“The Bureau” plays a lot like Mass Effect 3.  Players are presented with a cover mechanic and a power wheel system where you can tell your squad mates what to do.  Unlike Mass Effect, though, when you’re using the power wheel time doesn’t stop.  Instead it moves at an extremely slow pace.  This means enemies will still attack you, so you have to think quickly about what you want your teammates to do.  While not as difficult as “XCOM: Enemy Unknown” the game still presents players with a decent challenge that leaves you feeling victorious every time you survive an enemy encounter.

As Agent Carter, you take command of two other agents who are divided into different classes.  There’s the recon (sniper), engineer, commando, and support.  Each presents you with a unique set of abilities that you can call upon during a battle.  Personally I found the engineer and support to be the most fun to play with as their abilities were extremely useful.  I was able to take down the baddest foes with a little weaken armor/mine/turret combo.

Agent Carter has his own abilities as well, which prove to be just as powerful.  From summoning creatures to mind controlling an enemy unit, Carter’s abilities leave you feeling quite powerful towards the end of the game.  However, this is balanced by the fact that a few hits from the enemy can leave you nearly dead.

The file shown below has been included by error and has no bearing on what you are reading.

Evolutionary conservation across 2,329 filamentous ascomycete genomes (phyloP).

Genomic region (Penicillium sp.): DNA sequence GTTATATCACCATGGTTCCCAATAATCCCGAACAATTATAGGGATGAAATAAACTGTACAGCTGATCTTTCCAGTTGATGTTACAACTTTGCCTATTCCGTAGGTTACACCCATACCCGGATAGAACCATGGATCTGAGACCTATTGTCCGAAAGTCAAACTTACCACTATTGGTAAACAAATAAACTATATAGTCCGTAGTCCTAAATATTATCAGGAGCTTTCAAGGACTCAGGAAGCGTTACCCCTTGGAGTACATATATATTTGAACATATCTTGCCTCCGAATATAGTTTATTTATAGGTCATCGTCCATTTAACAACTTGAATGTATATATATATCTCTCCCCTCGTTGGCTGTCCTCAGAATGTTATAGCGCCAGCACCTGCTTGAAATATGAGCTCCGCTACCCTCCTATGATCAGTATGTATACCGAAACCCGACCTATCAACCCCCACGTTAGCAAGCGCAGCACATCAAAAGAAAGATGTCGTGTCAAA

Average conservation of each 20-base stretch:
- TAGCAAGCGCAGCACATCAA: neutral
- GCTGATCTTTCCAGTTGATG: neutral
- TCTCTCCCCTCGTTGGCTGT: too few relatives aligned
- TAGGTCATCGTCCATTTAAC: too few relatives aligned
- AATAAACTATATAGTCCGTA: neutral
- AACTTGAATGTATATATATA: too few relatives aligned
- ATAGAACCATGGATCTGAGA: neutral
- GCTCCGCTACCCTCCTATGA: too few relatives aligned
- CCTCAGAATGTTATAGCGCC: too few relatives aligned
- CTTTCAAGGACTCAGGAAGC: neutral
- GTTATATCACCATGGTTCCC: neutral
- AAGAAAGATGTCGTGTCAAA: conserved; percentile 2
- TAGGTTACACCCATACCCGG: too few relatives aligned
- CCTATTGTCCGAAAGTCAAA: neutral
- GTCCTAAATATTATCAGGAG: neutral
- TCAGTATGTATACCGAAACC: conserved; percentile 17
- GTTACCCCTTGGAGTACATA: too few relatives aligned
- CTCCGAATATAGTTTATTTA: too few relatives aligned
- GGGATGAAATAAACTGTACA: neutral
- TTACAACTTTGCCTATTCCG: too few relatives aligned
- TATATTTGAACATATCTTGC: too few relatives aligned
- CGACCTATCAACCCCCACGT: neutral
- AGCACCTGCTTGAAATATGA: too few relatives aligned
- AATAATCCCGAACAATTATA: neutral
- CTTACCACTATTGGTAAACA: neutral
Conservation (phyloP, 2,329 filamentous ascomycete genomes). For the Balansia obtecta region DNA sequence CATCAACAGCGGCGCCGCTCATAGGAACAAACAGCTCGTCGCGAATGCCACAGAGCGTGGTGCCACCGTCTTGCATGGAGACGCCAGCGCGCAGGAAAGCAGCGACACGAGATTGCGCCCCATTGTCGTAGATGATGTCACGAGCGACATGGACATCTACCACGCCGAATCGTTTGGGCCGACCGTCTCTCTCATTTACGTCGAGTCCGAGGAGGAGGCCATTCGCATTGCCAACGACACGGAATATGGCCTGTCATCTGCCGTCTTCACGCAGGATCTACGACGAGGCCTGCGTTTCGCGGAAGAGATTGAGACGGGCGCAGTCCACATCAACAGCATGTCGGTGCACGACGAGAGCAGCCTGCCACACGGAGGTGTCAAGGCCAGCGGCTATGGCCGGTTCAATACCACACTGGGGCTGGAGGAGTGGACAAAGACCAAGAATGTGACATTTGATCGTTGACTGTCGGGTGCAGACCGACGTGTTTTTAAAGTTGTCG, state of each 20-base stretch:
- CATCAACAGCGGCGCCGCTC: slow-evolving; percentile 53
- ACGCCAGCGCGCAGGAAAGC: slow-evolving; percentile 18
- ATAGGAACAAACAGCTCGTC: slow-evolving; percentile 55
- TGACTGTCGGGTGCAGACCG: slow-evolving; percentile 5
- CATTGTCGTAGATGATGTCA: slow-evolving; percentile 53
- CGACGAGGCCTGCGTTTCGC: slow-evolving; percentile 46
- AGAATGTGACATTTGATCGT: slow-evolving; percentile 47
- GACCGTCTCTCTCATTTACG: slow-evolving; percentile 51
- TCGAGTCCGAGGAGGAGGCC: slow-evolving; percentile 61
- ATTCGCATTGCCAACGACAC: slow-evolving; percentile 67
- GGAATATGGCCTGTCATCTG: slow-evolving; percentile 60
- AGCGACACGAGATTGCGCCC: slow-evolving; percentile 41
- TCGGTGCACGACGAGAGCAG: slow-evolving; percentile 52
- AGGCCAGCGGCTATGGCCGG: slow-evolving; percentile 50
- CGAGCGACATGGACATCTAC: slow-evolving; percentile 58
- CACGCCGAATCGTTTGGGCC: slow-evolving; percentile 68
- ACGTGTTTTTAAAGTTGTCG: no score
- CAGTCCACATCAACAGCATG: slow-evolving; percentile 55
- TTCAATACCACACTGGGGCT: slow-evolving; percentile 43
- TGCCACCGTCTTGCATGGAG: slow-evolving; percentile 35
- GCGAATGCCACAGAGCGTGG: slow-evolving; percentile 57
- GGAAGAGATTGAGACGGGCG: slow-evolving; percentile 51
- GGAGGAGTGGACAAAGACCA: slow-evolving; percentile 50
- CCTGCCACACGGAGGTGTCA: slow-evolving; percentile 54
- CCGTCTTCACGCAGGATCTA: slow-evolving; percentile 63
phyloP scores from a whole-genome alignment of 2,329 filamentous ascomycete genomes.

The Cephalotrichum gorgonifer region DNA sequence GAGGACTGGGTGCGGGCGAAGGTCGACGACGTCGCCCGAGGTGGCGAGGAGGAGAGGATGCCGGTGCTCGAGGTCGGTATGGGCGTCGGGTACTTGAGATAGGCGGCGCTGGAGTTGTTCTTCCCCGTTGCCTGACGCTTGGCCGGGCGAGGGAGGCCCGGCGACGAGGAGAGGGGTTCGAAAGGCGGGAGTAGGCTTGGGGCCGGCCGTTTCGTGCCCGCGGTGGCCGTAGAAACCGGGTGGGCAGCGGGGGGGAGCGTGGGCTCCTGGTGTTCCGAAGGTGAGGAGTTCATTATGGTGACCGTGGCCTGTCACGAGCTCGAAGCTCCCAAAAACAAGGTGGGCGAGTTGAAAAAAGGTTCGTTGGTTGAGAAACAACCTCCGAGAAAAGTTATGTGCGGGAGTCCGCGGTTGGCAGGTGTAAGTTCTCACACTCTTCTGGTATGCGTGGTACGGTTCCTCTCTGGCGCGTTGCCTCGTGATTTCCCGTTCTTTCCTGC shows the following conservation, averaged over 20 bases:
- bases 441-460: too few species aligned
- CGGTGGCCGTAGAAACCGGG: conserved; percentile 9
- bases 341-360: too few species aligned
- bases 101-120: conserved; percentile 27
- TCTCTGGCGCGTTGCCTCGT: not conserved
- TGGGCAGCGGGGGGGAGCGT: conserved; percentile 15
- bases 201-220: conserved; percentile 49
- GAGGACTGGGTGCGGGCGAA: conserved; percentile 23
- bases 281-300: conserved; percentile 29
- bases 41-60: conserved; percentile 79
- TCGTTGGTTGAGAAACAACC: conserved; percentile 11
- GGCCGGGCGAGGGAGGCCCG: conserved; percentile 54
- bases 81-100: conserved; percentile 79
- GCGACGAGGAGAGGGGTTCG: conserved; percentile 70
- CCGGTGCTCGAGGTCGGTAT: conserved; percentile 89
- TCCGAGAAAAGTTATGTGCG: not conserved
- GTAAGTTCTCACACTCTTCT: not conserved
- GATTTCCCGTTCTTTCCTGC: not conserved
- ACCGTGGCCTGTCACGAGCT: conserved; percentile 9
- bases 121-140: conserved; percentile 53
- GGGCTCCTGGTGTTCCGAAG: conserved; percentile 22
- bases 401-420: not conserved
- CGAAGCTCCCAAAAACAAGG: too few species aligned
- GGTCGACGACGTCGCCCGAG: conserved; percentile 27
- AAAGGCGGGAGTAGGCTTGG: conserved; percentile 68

You can’t just rush the enemy or stand out in the open for too long.  So you need to take advantage of a serviceable cover system that allows you to hide behind walls while you issue orders or flank enemies.  It works well enough, but the sprint button and the button to stick to cover are the same, so I found myself trying to run away from an enemy and then accidentally sticking to cover in an area that left me in the open.

I should also note that you don’t have access to all of your abilities right off the bat.  The game has a leveling system that allows you to unlock certain abilities at certain levels.  Carter can go all the way up to level ten while the other agents cap out at five.